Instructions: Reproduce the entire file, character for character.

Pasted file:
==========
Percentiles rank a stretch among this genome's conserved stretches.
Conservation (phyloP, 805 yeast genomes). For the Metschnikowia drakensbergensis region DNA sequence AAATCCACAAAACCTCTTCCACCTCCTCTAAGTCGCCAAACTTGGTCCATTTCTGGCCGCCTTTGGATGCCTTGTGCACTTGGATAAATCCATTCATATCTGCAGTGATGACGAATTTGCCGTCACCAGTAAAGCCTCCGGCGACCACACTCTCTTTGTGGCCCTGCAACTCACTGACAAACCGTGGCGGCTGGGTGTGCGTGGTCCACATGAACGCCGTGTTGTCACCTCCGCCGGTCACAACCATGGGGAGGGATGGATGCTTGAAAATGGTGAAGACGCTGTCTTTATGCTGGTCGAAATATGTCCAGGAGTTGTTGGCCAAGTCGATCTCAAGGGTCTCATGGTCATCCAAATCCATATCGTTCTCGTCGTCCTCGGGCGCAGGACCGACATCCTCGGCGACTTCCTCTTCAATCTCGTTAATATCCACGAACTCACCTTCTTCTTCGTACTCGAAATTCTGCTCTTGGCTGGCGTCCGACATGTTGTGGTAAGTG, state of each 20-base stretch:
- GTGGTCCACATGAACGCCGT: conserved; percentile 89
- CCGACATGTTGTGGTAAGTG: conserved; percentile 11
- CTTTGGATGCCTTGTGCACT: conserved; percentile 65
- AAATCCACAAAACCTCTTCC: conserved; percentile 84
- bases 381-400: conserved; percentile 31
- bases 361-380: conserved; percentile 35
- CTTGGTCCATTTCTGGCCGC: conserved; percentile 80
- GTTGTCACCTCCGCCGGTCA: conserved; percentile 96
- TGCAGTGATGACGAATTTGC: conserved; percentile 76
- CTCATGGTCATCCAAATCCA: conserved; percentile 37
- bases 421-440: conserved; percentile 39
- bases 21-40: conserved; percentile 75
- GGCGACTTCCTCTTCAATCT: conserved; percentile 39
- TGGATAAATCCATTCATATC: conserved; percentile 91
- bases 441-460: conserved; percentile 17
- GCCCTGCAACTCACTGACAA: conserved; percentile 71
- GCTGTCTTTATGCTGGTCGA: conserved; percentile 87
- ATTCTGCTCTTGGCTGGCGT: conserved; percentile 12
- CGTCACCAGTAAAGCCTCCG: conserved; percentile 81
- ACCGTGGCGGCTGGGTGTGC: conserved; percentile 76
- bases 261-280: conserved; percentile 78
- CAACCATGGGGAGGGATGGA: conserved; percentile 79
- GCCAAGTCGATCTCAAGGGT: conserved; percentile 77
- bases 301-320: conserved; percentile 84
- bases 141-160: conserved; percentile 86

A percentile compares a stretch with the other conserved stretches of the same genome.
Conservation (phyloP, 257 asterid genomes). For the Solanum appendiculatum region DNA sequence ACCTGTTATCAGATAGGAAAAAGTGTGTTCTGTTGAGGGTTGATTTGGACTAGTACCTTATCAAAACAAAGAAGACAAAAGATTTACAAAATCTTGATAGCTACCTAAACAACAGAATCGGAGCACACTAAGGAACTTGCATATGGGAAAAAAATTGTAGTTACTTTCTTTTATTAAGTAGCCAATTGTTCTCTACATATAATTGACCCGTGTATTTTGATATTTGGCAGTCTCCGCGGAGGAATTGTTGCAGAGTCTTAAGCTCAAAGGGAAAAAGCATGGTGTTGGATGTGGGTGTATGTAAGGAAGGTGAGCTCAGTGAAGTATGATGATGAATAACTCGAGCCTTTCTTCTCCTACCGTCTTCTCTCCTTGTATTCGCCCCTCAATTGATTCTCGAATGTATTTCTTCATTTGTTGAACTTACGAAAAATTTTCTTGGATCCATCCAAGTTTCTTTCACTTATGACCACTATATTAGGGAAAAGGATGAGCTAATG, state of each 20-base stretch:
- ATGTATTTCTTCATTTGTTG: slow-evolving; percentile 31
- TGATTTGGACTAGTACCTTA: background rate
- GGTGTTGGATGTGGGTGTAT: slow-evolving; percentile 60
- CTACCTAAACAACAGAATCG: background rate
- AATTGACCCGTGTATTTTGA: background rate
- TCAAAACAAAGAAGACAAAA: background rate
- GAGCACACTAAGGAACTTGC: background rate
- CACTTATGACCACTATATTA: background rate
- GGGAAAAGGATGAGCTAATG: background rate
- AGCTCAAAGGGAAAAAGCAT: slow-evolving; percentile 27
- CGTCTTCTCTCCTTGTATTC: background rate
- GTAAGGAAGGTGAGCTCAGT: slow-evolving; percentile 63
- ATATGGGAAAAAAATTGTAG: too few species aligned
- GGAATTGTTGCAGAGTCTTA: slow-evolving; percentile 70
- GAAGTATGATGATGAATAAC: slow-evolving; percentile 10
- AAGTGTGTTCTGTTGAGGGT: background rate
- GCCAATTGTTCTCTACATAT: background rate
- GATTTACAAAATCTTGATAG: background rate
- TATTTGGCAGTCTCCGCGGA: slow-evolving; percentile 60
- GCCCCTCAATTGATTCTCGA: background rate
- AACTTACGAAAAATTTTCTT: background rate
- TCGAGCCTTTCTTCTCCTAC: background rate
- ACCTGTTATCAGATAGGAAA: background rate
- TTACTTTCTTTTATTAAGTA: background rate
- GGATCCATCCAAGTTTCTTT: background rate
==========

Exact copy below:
Percentiles rank a stretch among this genome's conserved stretches.
Conservation (phyloP, 805 yeast genomes). For the Metschnikowia drakensbergensis region DNA sequence AAATCCACAAAACCTCTTCCACCTCCTCTAAGTCGCCAAACTTGGTCCATTTCTGGCCGCCTTTGGATGCCTTGTGCACTTGGATAAATCCATTCATATCTGCAGTGATGACGAATTTGCCGTCACCAGTAAAGCCTCCGGCGACCACACTCTCTTTGTGGCCCTGCAACTCACTGACAAACCGTGGCGGCTGGGTGTGCGTGGTCCACATGAACGCCGTGTTGTCACCTCCGCCGGTCACAACCATGGGGAGGGATGGATGCTTGAAAATGGTGAAGACGCTGTCTTTATGCTGGTCGAAATATGTCCAGGAGTTGTTGGCCAAGTCGATCTCAAGGGTCTCATGGTCATCCAAATCCATATCGTTCTCGTCGTCCTCGGGCGCAGGACCGACATCCTCGGCGACTTCCTCTTCAATCTCGTTAATATCCACGAACTCACCTTCTTCTTCGTACTCGAAATTCTGCTCTTGGCTGGCGTCCGACATGTTGTGGTAAGTG, state of each 20-base stretch:
- GTGGTCCACATGAACGCCGT: conserved; percentile 89
- CCGACATGTTGTGGTAAGTG: conserved; percentile 11
- CTTTGGATGCCTTGTGCACT: conserved; percentile 65
- AAATCCACAAAACCTCTTCC: conserved; percentile 84
- bases 381-400: conserved; percentile 31
- bases 361-380: conserved; percentile 35
- CTTGGTCCATTTCTGGCCGC: conserved; percentile 80
- GTTGTCACCTCCGCCGGTCA: conserved; percentile 96
- TGCAGTGATGACGAATTTGC: conserved; percentile 76
- CTCATGGTCATCCAAATCCA: conserved; percentile 37
- bases 421-440: conserved; percentile 39
- bases 21-40: conserved; percentile 75
- GGCGACTTCCTCTTCAATCT: conserved; percentile 39
- TGGATAAATCCATTCATATC: conserved; percentile 91
- bases 441-460: conserved; percentile 17
- GCCCTGCAACTCACTGACAA: conserved; percentile 71
- GCTGTCTTTATGCTGGTCGA: conserved; percentile 87
- ATTCTGCTCTTGGCTGGCGT: conserved; percentile 12
- CGTCACCAGTAAAGCCTCCG: conserved; percentile 81
- ACCGTGGCGGCTGGGTGTGC: conserved; percentile 76
- bases 261-280: conserved; percentile 78
- CAACCATGGGGAGGGATGGA: conserved; percentile 79
- GCCAAGTCGATCTCAAGGGT: conserved; percentile 77
- bases 301-320: conserved; percentile 84
- bases 141-160: conserved; percentile 86

A percentile compares a stretch with the other conserved stretches of the same genome.
Conservation (phyloP, 257 asterid genomes). For the Solanum appendiculatum region DNA sequence ACCTGTTATCAGATAGGAAAAAGTGTGTTCTGTTGAGGGTTGATTTGGACTAGTACCTTATCAAAACAAAGAAGACAAAAGATTTACAAAATCTTGATAGCTACCTAAACAACAGAATCGGAGCACACTAAGGAACTTGCATATGGGAAAAAAATTGTAGTTACTTTCTTTTATTAAGTAGCCAATTGTTCTCTACATATAATTGACCCGTGTATTTTGATATTTGGCAGTCTCCGCGGAGGAATTGTTGCAGAGTCTTAAGCTCAAAGGGAAAAAGCATGGTGTTGGATGTGGGTGTATGTAAGGAAGGTGAGCTCAGTGAAGTATGATGATGAATAACTCGAGCCTTTCTTCTCCTACCGTCTTCTCTCCTTGTATTCGCCCCTCAATTGATTCTCGAATGTATTTCTTCATTTGTTGAACTTACGAAAAATTTTCTTGGATCCATCCAAGTTTCTTTCACTTATGACCACTATATTAGGGAAAAGGATGAGCTAATG, state of each 20-base stretch:
- ATGTATTTCTTCATTTGTTG: slow-evolving; percentile 31
- TGATTTGGACTAGTACCTTA: background rate
- GGTGTTGGATGTGGGTGTAT: slow-evolving; percentile 60
- CTACCTAAACAACAGAATCG: background rate
- AATTGACCCGTGTATTTTGA: background rate
- TCAAAACAAAGAAGACAAAA: background rate
- GAGCACACTAAGGAACTTGC: background rate
- CACTTATGACCACTATATTA: background rate
- GGGAAAAGGATGAGCTAATG: background rate
- AGCTCAAAGGGAAAAAGCAT: slow-evolving; percentile 27
- CGTCTTCTCTCCTTGTATTC: background rate
- GTAAGGAAGGTGAGCTCAGT: slow-evolving; percentile 63
- ATATGGGAAAAAAATTGTAG: too few species aligned
- GGAATTGTTGCAGAGTCTTA: slow-evolving; percentile 70
- GAAGTATGATGATGAATAAC: slow-evolving; percentile 10
- AAGTGTGTTCTGTTGAGGGT: background rate
- GCCAATTGTTCTCTACATAT: background rate
- GATTTACAAAATCTTGATAG: background rate
- TATTTGGCAGTCTCCGCGGA: slow-evolving; percentile 60
- GCCCCTCAATTGATTCTCGA: background rate
- AACTTACGAAAAATTTTCTT: background rate
- TCGAGCCTTTCTTCTCCTAC: background rate
- ACCTGTTATCAGATAGGAAA: background rate
- TTACTTTCTTTTATTAAGTA: background rate
- GGATCCATCCAAGTTTCTTT: background rate